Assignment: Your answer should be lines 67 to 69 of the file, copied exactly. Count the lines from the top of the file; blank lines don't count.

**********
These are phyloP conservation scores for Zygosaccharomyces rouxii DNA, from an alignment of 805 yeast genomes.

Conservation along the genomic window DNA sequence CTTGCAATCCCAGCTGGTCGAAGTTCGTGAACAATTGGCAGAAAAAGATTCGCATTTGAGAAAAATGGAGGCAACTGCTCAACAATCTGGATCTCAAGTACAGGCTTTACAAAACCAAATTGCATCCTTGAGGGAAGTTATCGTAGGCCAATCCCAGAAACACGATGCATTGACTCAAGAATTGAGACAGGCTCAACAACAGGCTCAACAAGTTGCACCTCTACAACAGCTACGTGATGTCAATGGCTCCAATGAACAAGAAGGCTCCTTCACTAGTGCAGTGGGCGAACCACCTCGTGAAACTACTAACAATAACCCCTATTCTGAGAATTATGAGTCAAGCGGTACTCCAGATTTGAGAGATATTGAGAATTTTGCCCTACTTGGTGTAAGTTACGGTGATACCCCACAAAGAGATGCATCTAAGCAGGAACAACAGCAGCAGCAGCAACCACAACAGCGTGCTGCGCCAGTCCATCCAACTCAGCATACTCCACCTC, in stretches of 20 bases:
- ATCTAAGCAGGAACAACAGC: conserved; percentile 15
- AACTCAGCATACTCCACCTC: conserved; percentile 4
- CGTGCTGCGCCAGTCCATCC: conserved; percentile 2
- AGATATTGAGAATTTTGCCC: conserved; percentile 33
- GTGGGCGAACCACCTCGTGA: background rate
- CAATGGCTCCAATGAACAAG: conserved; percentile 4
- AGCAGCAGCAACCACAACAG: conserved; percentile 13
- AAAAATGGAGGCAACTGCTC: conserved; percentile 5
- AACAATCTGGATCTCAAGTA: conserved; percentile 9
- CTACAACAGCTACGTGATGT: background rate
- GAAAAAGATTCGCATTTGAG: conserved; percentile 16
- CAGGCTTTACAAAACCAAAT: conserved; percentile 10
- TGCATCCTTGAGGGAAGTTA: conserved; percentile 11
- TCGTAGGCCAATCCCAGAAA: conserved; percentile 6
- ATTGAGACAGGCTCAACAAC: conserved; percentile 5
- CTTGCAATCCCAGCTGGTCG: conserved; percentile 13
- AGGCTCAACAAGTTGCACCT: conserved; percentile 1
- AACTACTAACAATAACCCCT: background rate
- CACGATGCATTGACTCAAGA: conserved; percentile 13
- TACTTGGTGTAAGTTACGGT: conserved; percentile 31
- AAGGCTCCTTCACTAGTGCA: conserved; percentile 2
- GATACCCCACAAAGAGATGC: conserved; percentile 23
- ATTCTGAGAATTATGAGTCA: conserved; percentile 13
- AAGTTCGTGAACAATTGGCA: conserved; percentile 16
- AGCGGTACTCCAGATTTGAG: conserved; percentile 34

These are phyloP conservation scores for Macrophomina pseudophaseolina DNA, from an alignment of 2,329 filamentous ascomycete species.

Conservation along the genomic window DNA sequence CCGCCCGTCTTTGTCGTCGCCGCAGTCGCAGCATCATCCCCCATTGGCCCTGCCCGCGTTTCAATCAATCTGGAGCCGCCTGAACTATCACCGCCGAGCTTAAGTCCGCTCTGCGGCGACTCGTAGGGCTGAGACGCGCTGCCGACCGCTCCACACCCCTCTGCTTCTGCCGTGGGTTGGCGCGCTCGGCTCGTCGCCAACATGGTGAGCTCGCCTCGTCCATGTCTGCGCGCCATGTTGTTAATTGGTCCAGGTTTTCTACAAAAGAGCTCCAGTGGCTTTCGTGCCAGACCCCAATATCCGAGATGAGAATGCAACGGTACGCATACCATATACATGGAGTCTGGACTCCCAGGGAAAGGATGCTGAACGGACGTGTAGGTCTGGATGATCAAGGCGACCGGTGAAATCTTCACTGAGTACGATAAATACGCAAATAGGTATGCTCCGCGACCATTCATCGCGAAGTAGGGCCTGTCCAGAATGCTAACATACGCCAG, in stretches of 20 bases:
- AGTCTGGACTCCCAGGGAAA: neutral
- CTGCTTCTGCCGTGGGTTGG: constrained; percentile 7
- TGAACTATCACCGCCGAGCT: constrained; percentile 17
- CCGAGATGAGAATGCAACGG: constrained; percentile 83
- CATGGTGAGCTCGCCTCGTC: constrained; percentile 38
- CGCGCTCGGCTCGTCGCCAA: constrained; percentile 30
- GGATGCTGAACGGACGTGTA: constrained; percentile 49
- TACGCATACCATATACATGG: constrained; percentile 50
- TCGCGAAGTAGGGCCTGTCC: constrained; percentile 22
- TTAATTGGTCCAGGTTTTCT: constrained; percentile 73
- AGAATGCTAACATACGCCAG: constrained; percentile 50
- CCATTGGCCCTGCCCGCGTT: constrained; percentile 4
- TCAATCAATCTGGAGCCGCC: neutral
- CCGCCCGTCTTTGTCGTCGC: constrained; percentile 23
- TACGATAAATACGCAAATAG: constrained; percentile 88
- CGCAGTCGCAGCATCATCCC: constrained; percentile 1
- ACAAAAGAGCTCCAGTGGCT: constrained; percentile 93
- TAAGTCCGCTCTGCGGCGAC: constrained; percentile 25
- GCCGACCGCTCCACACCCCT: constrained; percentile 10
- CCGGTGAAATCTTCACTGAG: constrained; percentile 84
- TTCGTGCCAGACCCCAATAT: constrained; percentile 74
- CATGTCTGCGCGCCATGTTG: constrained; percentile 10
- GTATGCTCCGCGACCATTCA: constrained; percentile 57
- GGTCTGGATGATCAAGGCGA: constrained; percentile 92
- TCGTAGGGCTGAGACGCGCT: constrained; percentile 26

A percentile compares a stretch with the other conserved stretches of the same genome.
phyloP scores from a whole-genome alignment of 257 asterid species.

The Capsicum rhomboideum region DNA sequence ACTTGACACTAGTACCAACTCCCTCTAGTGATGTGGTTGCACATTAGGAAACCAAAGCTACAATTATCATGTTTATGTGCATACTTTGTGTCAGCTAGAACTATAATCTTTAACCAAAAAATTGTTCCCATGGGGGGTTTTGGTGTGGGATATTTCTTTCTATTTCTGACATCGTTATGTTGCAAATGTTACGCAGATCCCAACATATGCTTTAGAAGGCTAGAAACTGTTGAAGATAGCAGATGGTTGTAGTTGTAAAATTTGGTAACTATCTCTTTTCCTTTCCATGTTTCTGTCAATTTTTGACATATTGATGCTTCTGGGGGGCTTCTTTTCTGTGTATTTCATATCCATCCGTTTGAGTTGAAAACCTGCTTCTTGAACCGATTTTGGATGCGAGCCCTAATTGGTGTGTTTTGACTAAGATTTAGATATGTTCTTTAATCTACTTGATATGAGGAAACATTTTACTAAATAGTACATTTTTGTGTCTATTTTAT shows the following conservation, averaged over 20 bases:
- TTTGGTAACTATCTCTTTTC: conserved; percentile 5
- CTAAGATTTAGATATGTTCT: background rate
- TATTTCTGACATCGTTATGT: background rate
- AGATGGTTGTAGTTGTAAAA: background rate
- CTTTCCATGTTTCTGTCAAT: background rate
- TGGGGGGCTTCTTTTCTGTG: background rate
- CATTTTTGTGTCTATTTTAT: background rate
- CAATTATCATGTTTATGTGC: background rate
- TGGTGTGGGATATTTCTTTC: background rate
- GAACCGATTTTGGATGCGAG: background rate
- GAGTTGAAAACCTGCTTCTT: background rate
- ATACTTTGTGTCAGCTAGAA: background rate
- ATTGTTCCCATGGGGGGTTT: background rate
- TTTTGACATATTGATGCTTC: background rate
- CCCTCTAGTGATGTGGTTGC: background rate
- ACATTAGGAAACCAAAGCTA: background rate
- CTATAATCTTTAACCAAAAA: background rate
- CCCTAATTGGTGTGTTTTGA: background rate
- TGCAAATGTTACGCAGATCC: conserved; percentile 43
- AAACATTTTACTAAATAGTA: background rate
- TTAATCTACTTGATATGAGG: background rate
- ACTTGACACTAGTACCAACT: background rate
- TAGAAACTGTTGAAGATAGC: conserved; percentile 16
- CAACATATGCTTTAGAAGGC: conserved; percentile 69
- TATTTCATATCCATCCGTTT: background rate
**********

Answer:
- GAACCGATTTTGGATGCGAG: background rate
- GAGTTGAAAACCTGCTTCTT: background rate
- ATACTTTGTGTCAGCTAGAA: background rate